Shared memory is memory that can be accessed by multiple processes; that is, a storage area that can be shared between different processes, and a better way to pass data between two processes. Shared memory is the fastest form of inter-process communication currently available.
Assume that the program will create a memory section that another process can access (if allowed). A shared segment can be attached multiple times through the same process. Whenever memory is mapped into the address space of a process, that is, a common memory area is shared, the kernel does not participate in passing data between processes. Many applications like Oracle SGA require shared memory settings to use this feature.
Let’s check some examples of IPCS commands
Print the active shared memory segment.
where is it
The “Target” status indicates that the memory segment has been marked as destroyed. The “nattach” field shows how many application pids are still attached to shared memory
#Ipcs -m —— shared memory segment ——– key shmid owner perms byte nattch status 0x00000000 65536 root 600 393216 2 dest 0x00000000 98305 root 600 393216 2 dest
Print information about active shared memory segments.
#Ipcs -q —— Message queue ——– Key msqid owner perms used-bytes message
Prints information about the active shared memory queue.
#Ipcs -s —— semaphore array ——– key Semid owner perm nsems
Prints information about semaphores, which are accessible semaphores. ipcs -l shows the limits of shared memory, semaphores and messages.
#Ipcs -l —— Limited shared memory ——– Maximum number of segments = 4096 Maximum segment size (KB) = 4194303 Maximum total shared memory (KB) = 1073741824 Minimum segment size (bytes) = 1
—— Semaphore limit ——– Maximum number of arrays = 128 maximum semaphores per array = 250 system-wide maximum semaphores = 32,000 maximum operands per semop call = 32 semaphore maximums = 32767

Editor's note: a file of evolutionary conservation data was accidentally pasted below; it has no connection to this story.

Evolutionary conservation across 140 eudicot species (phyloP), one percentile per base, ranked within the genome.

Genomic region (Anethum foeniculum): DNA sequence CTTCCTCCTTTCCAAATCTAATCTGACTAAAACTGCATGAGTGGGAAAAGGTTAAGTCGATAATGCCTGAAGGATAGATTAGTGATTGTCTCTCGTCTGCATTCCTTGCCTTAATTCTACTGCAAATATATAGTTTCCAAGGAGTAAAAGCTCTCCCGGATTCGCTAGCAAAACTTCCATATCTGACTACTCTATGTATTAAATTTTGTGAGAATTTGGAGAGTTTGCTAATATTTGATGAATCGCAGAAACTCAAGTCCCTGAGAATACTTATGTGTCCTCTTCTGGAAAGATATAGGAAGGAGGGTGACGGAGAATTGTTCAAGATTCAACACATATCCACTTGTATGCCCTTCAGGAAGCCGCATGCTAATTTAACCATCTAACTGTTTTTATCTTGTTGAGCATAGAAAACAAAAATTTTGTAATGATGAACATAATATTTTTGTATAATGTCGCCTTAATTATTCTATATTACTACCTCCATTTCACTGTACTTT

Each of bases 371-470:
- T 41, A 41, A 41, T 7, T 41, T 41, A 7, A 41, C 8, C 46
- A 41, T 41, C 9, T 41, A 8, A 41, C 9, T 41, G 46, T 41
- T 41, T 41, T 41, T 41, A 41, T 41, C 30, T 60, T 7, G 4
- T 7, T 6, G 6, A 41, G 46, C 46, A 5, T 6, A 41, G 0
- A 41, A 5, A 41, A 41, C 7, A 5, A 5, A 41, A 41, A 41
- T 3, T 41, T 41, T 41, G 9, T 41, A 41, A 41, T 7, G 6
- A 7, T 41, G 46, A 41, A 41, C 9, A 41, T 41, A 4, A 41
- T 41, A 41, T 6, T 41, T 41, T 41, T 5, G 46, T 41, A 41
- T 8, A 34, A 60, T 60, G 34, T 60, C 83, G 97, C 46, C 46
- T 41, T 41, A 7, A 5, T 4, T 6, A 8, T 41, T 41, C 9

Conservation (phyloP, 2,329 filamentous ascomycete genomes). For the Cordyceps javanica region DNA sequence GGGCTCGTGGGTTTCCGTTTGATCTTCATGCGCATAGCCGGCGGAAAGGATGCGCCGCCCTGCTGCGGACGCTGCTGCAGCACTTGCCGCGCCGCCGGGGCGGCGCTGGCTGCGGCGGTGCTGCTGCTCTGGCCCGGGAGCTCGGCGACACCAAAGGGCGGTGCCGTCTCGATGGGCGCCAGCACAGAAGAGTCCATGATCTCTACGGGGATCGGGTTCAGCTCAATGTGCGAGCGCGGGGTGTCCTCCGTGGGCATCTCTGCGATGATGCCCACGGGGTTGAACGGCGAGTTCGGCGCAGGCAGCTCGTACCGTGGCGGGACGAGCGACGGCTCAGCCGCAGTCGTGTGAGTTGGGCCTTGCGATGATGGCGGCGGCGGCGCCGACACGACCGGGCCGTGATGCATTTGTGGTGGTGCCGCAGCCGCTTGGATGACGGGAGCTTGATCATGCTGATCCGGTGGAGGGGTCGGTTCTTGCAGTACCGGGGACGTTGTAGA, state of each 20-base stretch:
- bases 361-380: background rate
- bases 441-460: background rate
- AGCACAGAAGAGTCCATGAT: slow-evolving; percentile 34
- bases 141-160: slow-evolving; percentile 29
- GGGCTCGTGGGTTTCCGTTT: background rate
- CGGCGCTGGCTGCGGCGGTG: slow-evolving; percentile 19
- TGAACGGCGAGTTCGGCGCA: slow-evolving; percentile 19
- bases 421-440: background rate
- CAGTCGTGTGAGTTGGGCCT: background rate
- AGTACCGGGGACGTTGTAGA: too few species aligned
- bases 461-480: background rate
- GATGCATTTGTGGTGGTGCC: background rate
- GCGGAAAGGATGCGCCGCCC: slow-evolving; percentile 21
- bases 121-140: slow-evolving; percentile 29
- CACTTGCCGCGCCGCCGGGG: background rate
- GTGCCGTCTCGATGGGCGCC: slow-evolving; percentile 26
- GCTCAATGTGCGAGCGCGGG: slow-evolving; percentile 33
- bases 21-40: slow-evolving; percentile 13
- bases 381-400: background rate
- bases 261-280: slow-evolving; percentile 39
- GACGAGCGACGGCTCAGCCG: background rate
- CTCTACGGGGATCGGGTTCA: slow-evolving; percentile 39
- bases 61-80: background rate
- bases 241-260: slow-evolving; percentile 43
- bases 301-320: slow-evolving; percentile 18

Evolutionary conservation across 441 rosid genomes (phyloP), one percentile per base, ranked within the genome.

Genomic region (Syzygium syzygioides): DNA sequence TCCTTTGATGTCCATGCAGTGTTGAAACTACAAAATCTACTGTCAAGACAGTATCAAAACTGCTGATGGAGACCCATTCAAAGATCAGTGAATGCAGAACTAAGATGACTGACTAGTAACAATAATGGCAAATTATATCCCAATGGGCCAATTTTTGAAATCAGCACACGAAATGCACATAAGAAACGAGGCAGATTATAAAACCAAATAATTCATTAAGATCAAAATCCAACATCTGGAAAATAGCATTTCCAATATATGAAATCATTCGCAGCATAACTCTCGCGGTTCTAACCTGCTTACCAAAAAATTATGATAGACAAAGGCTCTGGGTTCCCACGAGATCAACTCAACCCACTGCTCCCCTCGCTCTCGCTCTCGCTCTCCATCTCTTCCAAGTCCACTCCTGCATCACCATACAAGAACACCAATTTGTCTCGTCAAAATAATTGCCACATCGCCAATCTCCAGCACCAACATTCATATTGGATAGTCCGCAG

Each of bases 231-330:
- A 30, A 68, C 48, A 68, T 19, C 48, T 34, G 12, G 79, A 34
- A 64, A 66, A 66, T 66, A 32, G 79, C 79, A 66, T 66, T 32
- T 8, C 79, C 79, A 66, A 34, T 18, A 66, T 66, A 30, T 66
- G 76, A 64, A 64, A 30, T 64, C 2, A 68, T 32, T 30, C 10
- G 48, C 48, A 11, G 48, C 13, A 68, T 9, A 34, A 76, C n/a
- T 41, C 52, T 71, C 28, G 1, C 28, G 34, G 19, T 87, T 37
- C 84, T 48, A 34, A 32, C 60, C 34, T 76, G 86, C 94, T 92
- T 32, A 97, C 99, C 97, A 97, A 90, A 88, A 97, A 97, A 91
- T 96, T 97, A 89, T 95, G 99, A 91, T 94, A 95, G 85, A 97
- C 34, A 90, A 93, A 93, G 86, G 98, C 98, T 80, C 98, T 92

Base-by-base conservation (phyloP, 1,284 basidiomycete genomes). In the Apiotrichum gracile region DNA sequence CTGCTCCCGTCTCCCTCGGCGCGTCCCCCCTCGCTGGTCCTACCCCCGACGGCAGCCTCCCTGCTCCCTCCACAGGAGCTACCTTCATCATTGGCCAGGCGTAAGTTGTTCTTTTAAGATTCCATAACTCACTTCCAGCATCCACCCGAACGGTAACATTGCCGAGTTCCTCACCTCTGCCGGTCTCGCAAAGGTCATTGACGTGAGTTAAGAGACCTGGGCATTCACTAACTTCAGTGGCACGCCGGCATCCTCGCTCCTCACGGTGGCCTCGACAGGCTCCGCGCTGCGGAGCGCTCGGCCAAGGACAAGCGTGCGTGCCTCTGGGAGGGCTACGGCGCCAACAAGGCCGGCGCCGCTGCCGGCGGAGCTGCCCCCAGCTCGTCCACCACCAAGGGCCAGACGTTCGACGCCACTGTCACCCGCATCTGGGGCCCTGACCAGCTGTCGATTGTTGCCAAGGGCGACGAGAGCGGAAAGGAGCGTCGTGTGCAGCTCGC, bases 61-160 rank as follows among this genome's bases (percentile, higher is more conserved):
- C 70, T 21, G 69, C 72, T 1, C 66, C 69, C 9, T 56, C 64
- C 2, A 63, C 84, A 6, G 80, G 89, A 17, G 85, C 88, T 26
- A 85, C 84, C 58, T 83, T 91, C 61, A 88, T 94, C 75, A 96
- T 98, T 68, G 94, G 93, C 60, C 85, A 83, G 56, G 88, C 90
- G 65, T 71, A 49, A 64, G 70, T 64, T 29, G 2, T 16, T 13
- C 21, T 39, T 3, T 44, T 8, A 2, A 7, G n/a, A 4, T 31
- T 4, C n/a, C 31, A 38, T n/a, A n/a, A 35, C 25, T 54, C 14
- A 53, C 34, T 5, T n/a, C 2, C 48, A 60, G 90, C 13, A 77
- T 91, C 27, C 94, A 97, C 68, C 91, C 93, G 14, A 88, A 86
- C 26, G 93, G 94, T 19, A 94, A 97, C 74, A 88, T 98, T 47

—— Messages: Limits ——– Maximum queue system range = Maximum size of 16 messages (bytes) = 65536 Default maximum queue size (bytes) = 65536
The following command shows the maximum size of a single memory segment that a Linux process can allocate in its virtual address space. You can limit the maximum size of a single memory segment by executing the following command.
# Cat / proc / sys / kernel / shmmax 4294967295
You can set the shmmax value by echoing the relevant / proc file as shown below. The following command will set the maximum size (in bytes) and a single memory segment to 8388698.
#Echo 8388608> / proc / sys / kernel / shmmax
In a similar manner, you can set the maximum allowed size (in bytes) of any single message in the System V IPC message queue.
[[email protected] kernel]# Echo 8192> / proc / sys / kernel / msgmax
You can use the following command to check the semaphore of the current kernel parameters.
#Cat / proc / sys / kernel / sem 250 32000 32 128, where the maximum number of arrays = 128 maximum semaphores per array = 250 maximum semaphores system range = 32000 maximum operations per semop call = 32 semaphores Maximum = 32767
In this tutorial, we learned the linux ipcs command to check shared memory information. Hope you enjoy reading and leave your suggestions in the comments section below.